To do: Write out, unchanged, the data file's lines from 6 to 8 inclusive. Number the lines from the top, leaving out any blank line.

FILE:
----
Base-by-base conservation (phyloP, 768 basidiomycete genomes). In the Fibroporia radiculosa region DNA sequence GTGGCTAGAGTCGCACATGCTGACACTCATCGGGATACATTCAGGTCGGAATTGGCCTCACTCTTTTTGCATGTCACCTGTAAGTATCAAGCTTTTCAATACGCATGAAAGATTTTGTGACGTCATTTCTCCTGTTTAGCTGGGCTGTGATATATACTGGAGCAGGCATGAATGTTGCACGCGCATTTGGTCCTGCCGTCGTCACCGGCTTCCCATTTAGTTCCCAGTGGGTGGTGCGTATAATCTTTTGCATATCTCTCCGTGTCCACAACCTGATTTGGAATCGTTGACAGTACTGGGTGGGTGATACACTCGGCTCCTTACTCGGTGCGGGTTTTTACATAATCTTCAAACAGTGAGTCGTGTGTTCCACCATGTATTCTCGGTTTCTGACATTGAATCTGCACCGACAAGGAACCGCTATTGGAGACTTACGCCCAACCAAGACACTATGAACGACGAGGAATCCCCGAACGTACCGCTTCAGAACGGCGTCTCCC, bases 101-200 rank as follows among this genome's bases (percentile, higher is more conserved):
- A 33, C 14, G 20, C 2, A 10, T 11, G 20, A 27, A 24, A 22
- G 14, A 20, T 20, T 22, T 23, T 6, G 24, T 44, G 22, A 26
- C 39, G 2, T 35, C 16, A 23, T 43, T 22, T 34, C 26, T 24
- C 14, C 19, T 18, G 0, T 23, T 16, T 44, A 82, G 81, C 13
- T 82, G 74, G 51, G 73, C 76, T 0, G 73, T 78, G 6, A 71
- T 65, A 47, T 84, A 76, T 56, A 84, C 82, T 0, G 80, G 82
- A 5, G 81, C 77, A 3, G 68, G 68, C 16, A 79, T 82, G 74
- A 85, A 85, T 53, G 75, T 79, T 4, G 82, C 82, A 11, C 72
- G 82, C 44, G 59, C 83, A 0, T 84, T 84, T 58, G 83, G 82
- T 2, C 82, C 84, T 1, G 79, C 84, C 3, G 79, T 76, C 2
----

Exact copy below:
- T 82, G 74, G 51, G 73, C 76, T 0, G 73, T 78, G 6, A 71
- T 65, A 47, T 84, A 76, T 56, A 84, C 82, T 0, G 80, G 82
- A 5, G 81, C 77, A 3, G 68, G 68, C 16, A 79, T 82, G 74